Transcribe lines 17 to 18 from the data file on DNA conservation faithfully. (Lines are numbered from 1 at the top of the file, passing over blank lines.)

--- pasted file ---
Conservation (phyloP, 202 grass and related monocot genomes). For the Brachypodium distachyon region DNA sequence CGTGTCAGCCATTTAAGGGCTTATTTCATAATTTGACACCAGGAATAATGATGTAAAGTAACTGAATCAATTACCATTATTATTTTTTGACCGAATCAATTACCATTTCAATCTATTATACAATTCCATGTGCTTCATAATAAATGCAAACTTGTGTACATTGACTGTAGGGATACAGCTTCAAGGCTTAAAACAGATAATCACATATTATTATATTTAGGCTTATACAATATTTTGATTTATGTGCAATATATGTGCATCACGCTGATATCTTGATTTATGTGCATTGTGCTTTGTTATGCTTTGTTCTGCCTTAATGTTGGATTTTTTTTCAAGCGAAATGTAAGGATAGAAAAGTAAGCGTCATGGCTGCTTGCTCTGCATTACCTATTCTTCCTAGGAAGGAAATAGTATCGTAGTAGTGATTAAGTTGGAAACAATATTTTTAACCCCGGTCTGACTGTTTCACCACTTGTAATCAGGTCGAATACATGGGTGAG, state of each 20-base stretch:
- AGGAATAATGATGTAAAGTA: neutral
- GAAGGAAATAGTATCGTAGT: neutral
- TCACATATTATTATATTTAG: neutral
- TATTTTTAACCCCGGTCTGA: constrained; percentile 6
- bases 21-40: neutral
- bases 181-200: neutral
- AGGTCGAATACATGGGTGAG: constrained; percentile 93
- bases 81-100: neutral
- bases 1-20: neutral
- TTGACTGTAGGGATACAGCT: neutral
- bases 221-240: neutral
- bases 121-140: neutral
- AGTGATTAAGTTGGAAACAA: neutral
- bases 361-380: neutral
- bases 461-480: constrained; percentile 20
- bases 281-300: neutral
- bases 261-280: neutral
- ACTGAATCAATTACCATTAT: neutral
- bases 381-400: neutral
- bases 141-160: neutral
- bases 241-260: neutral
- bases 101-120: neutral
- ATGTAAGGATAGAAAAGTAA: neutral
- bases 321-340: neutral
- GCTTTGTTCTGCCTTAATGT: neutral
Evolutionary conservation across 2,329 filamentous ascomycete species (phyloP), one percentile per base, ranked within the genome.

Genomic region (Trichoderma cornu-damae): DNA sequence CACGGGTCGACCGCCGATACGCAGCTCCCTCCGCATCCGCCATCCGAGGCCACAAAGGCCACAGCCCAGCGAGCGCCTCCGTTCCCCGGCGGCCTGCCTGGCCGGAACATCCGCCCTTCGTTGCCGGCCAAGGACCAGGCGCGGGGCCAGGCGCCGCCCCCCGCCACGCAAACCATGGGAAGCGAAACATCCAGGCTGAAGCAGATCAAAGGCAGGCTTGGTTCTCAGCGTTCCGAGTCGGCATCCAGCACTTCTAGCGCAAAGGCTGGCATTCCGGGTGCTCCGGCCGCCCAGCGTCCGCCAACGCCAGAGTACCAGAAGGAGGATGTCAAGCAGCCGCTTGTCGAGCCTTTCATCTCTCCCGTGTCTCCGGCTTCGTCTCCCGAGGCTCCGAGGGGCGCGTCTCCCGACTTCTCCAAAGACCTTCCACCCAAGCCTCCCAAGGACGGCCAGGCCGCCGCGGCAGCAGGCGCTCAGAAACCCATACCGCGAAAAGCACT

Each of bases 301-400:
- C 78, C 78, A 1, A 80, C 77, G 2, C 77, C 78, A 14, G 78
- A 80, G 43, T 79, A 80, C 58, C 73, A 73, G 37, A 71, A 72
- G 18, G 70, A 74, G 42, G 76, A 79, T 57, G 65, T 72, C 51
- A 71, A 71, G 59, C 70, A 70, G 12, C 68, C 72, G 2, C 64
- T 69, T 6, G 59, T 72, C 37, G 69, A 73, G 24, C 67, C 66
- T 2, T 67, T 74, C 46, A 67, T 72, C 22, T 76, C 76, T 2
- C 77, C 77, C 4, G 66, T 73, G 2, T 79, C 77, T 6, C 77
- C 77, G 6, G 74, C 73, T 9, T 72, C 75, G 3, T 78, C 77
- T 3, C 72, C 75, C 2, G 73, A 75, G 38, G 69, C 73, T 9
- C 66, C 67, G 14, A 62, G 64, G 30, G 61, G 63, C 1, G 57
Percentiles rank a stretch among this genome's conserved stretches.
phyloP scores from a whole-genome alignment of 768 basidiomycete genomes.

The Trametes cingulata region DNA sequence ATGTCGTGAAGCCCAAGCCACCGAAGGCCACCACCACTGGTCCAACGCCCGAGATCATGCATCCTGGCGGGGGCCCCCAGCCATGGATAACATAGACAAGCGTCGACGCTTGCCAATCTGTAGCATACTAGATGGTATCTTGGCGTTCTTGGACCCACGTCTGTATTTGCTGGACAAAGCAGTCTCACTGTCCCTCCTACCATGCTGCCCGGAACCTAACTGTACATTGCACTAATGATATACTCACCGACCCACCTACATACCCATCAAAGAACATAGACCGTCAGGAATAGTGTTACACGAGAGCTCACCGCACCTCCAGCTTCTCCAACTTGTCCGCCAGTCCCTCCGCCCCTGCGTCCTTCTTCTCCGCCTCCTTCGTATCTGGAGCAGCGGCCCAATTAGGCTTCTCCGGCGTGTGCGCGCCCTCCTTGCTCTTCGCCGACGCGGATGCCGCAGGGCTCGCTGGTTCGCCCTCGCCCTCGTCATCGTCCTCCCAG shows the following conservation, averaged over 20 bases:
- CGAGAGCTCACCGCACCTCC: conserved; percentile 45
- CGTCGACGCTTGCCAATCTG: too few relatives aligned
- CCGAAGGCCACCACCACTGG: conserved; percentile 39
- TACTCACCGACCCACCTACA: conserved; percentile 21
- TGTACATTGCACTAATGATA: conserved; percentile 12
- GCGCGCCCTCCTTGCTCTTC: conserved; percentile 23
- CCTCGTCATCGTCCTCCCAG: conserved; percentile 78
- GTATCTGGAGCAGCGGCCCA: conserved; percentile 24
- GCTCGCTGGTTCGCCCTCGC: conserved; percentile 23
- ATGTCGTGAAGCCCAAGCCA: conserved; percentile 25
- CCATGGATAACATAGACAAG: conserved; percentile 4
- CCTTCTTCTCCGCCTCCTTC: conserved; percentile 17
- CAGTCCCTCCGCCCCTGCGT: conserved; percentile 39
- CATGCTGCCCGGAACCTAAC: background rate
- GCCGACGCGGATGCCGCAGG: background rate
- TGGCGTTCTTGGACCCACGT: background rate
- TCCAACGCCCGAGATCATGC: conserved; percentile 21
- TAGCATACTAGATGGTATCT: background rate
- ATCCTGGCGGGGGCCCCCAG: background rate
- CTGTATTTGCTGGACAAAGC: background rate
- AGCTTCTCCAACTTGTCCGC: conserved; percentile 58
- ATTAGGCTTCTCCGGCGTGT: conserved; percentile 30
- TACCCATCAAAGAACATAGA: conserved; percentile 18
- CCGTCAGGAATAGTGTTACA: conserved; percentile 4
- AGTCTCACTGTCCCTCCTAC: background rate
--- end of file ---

- bases 281-300: neutral
- bases 261-280: neutral